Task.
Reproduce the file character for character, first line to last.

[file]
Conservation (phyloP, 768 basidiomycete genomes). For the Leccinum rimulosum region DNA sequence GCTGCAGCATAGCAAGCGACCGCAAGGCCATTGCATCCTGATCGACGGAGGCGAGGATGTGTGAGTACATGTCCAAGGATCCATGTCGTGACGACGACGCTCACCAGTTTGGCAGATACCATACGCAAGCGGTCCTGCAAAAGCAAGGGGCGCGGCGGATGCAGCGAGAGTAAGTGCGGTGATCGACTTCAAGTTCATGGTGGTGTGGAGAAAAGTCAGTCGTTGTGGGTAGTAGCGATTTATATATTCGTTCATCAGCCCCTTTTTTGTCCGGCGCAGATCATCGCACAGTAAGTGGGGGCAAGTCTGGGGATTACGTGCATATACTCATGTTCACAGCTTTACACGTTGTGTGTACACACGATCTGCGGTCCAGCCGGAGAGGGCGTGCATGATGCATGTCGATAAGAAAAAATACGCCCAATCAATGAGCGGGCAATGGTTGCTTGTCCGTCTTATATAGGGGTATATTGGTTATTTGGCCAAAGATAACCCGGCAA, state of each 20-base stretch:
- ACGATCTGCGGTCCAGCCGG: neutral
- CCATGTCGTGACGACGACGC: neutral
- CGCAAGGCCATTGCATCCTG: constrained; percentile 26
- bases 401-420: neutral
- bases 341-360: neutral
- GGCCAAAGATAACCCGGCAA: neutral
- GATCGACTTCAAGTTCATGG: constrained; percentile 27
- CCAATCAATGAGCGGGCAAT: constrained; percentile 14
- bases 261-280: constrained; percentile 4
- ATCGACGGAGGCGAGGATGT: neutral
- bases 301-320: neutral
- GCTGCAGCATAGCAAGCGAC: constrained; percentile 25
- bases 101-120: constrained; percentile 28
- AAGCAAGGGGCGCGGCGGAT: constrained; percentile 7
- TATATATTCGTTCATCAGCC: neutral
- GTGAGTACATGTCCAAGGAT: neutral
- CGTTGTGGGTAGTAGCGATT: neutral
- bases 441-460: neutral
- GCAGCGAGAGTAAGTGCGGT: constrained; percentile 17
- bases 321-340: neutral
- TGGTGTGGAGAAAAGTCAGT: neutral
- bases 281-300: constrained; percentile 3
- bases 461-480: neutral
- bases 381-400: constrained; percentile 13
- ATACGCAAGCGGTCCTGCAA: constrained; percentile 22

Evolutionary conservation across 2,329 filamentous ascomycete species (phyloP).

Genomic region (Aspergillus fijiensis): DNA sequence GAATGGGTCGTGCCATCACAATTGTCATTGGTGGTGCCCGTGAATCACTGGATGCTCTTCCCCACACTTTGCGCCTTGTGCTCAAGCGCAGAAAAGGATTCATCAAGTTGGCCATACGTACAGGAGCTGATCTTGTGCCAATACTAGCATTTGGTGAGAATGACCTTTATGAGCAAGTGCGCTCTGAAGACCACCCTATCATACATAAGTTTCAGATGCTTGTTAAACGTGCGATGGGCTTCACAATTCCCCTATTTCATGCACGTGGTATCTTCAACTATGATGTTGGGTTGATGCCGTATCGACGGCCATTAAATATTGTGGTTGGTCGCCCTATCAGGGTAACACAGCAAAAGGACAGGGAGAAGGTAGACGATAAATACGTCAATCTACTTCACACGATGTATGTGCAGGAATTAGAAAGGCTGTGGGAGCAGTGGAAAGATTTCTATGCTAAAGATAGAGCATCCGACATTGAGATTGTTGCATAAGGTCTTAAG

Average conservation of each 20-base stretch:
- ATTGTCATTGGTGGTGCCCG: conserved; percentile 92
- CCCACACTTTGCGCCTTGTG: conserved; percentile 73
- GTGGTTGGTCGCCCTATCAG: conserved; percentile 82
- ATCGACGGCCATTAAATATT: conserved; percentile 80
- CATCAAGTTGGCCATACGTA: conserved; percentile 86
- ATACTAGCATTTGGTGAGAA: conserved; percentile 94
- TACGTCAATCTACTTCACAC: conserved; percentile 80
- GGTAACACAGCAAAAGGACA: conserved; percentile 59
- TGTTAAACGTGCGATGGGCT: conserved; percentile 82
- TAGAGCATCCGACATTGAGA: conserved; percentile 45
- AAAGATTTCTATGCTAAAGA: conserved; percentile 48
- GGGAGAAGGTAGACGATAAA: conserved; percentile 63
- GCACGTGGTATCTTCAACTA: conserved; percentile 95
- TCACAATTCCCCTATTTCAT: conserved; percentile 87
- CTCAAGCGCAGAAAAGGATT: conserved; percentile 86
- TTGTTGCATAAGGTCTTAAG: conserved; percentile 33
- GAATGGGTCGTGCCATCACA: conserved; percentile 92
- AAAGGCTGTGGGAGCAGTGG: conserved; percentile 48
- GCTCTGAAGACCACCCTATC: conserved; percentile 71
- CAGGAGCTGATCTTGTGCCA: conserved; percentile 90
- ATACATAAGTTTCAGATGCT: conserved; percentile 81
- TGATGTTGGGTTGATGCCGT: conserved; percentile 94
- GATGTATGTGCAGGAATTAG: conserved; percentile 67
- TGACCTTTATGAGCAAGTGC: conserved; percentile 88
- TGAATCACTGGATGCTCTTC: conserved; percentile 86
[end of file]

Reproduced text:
Conservation (phyloP, 768 basidiomycete genomes). For the Leccinum rimulosum region DNA sequence GCTGCAGCATAGCAAGCGACCGCAAGGCCATTGCATCCTGATCGACGGAGGCGAGGATGTGTGAGTACATGTCCAAGGATCCATGTCGTGACGACGACGCTCACCAGTTTGGCAGATACCATACGCAAGCGGTCCTGCAAAAGCAAGGGGCGCGGCGGATGCAGCGAGAGTAAGTGCGGTGATCGACTTCAAGTTCATGGTGGTGTGGAGAAAAGTCAGTCGTTGTGGGTAGTAGCGATTTATATATTCGTTCATCAGCCCCTTTTTTGTCCGGCGCAGATCATCGCACAGTAAGTGGGGGCAAGTCTGGGGATTACGTGCATATACTCATGTTCACAGCTTTACACGTTGTGTGTACACACGATCTGCGGTCCAGCCGGAGAGGGCGTGCATGATGCATGTCGATAAGAAAAAATACGCCCAATCAATGAGCGGGCAATGGTTGCTTGTCCGTCTTATATAGGGGTATATTGGTTATTTGGCCAAAGATAACCCGGCAA, state of each 20-base stretch:
- ACGATCTGCGGTCCAGCCGG: neutral
- CCATGTCGTGACGACGACGC: neutral
- CGCAAGGCCATTGCATCCTG: constrained; percentile 26
- bases 401-420: neutral
- bases 341-360: neutral
- GGCCAAAGATAACCCGGCAA: neutral
- GATCGACTTCAAGTTCATGG: constrained; percentile 27
- CCAATCAATGAGCGGGCAAT: constrained; percentile 14
- bases 261-280: constrained; percentile 4
- ATCGACGGAGGCGAGGATGT: neutral
- bases 301-320: neutral
- GCTGCAGCATAGCAAGCGAC: constrained; percentile 25
- bases 101-120: constrained; percentile 28
- AAGCAAGGGGCGCGGCGGAT: constrained; percentile 7
- TATATATTCGTTCATCAGCC: neutral
- GTGAGTACATGTCCAAGGAT: neutral
- CGTTGTGGGTAGTAGCGATT: neutral
- bases 441-460: neutral
- GCAGCGAGAGTAAGTGCGGT: constrained; percentile 17
- bases 321-340: neutral
- TGGTGTGGAGAAAAGTCAGT: neutral
- bases 281-300: constrained; percentile 3
- bases 461-480: neutral
- bases 381-400: constrained; percentile 13
- ATACGCAAGCGGTCCTGCAA: constrained; percentile 22

Evolutionary conservation across 2,329 filamentous ascomycete species (phyloP).

Genomic region (Aspergillus fijiensis): DNA sequence GAATGGGTCGTGCCATCACAATTGTCATTGGTGGTGCCCGTGAATCACTGGATGCTCTTCCCCACACTTTGCGCCTTGTGCTCAAGCGCAGAAAAGGATTCATCAAGTTGGCCATACGTACAGGAGCTGATCTTGTGCCAATACTAGCATTTGGTGAGAATGACCTTTATGAGCAAGTGCGCTCTGAAGACCACCCTATCATACATAAGTTTCAGATGCTTGTTAAACGTGCGATGGGCTTCACAATTCCCCTATTTCATGCACGTGGTATCTTCAACTATGATGTTGGGTTGATGCCGTATCGACGGCCATTAAATATTGTGGTTGGTCGCCCTATCAGGGTAACACAGCAAAAGGACAGGGAGAAGGTAGACGATAAATACGTCAATCTACTTCACACGATGTATGTGCAGGAATTAGAAAGGCTGTGGGAGCAGTGGAAAGATTTCTATGCTAAAGATAGAGCATCCGACATTGAGATTGTTGCATAAGGTCTTAAG

Average conservation of each 20-base stretch:
- ATTGTCATTGGTGGTGCCCG: conserved; percentile 92
- CCCACACTTTGCGCCTTGTG: conserved; percentile 73
- GTGGTTGGTCGCCCTATCAG: conserved; percentile 82
- ATCGACGGCCATTAAATATT: conserved; percentile 80
- CATCAAGTTGGCCATACGTA: conserved; percentile 86
- ATACTAGCATTTGGTGAGAA: conserved; percentile 94
- TACGTCAATCTACTTCACAC: conserved; percentile 80
- GGTAACACAGCAAAAGGACA: conserved; percentile 59
- TGTTAAACGTGCGATGGGCT: conserved; percentile 82
- TAGAGCATCCGACATTGAGA: conserved; percentile 45
- AAAGATTTCTATGCTAAAGA: conserved; percentile 48
- GGGAGAAGGTAGACGATAAA: conserved; percentile 63
- GCACGTGGTATCTTCAACTA: conserved; percentile 95
- TCACAATTCCCCTATTTCAT: conserved; percentile 87
- CTCAAGCGCAGAAAAGGATT: conserved; percentile 86
- TTGTTGCATAAGGTCTTAAG: conserved; percentile 33
- GAATGGGTCGTGCCATCACA: conserved; percentile 92
- AAAGGCTGTGGGAGCAGTGG: conserved; percentile 48
- GCTCTGAAGACCACCCTATC: conserved; percentile 71
- CAGGAGCTGATCTTGTGCCA: conserved; percentile 90
- ATACATAAGTTTCAGATGCT: conserved; percentile 81
- TGATGTTGGGTTGATGCCGT: conserved; percentile 94
- GATGTATGTGCAGGAATTAG: conserved; percentile 67
- TGACCTTTATGAGCAAGTGC: conserved; percentile 88
- TGAATCACTGGATGCTCTTC: conserved; percentile 86